Dr. Hope Dugan, February 27, 2019
Technology Doesn’t Have to be Scary – Supporting your teachers through technology adoption (Technology Fatigue)
Part two in two-part series on leading technology adoption
What exactly is technology fatigue?
- This year the district decided we were going to use Canvas…Last year we were told we had to use Moodle…The previous year we were told we had to use Blackboard…The previous year we were told to use Edmodo….
- Meanwhile, your principal announced everyone had to create their own webpage, AND learn the new PD system, AND make sure all student work is run through Turnitin….AND utilize 3 social media platforms…
When too many things are introduced at one time OR when not enough time is given to learn how to use the new tool OR every year you leave behind the one app you finally learned to use because the district decided to use something else…That, my friends, is technology fatigue…
When you receive less than enthusiastic support upon introducing a new technology initiative, technology fatigue may play a role in your team’s reaction. This year’s shift to a new LMS may not seem that big a deal, but when you consider what other technology shifts may also be occurring simultaneously (new student information system, new attendance program, new statewide mandates…) or how often they have been asked to learn a new system (3 years, 3 new LMSs…) you begin to understand their frustration and fatigue. It takes a great deal of energy to learn, unlearn, and relearn and to seamlessly integrate a new technology solution. Understanding how much effort a shift requires and honoring teachers for their willingness to make the shift is very important. If you suspect that your team is suffering from technology fatigue, there are several things you can do:
- Stay the course – Ensure that you are not a magpie flitting from shiny new thing to shiny new thing. Select a tool/LMS/program and guarantee that it will be around for a minimum of 3 years. If you don’t feel confident in supporting your selection for three years, you may want to reconsider why you are changing to it to begin with.
- Provide options, where appropriate – Is it absolutely necessary that the entire staff all use the same tool? Students like to be given opportunities for choice and so do our adults. Providing teachers with several options may make the shift more palatable. Especially if some of the staff are already comfortable with a tool. If providing options is not possible, explain the vision for the shift and why the selection will be the best opportunity.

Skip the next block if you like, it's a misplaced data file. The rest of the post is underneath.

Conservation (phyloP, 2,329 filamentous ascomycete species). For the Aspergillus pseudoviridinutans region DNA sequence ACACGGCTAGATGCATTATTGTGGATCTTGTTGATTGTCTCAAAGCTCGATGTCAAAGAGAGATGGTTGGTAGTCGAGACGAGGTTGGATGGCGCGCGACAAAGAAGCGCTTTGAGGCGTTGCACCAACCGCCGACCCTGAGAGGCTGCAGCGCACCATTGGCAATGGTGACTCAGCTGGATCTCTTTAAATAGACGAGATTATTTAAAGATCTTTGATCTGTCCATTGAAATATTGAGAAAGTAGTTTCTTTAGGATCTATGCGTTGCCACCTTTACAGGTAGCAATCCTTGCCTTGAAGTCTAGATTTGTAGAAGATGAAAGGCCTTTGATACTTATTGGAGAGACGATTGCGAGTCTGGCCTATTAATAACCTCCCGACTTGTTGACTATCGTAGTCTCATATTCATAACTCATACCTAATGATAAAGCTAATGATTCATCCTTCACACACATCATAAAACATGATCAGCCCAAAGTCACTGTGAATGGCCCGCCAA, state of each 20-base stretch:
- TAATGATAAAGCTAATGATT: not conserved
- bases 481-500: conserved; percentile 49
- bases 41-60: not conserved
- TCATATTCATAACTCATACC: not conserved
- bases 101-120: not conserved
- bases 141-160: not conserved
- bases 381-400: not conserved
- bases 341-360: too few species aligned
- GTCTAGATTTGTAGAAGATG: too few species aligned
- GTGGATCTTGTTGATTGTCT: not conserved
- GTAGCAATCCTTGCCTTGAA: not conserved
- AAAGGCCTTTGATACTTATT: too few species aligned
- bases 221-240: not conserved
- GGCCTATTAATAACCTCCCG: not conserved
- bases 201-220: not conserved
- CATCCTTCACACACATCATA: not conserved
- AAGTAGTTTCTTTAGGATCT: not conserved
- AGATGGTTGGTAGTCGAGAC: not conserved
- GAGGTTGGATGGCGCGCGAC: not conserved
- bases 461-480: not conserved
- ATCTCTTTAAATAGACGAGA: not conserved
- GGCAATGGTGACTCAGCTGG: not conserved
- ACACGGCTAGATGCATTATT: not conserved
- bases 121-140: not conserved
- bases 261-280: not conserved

- Loose and tight – While there may be some things that must be adopted (like new student information and grading systems) there may be other items, like classroom tools, that can be optional. Provide clarity on what teachers will be held accountable for doing (Every day you will take attendance in the automated system) and where there may be room for options (You may select to use one of the following: Smartboard or Promethean; Class Dojo or G suite tool).
- Respond with empathy – If the decision was made at the district or state levels, let your staff know. Also ensure your team that you will be there to support them and that you understand their frustration.
- Invitational Learning – In education we are a big fan of a pilot. When considering a large-scale initiative, enlist those on your staff who are excited and ready to try something new. A tech director I once worked for used to say she would gather an army of the willing and she did so through invitational learning opportunities. This was her way of starting a pilot with the people who were ready for the change.
- WAIT – If the decision is in your hands, understanding your staff’s capacity for change is important. Maybe this is not the year to try a large-scale shift.
When attempting to shift an entire district or school to a new technology, it may feel next to impossible. Understanding that fear is a natural response to change and additionally, many educators are simply fatigued by the amount of change foisted upon them may help you understand negative reactions. Remind yourself why the change is necessary and understand how it will have positive impact on students. This will help you keep going even when you feel alone in the process.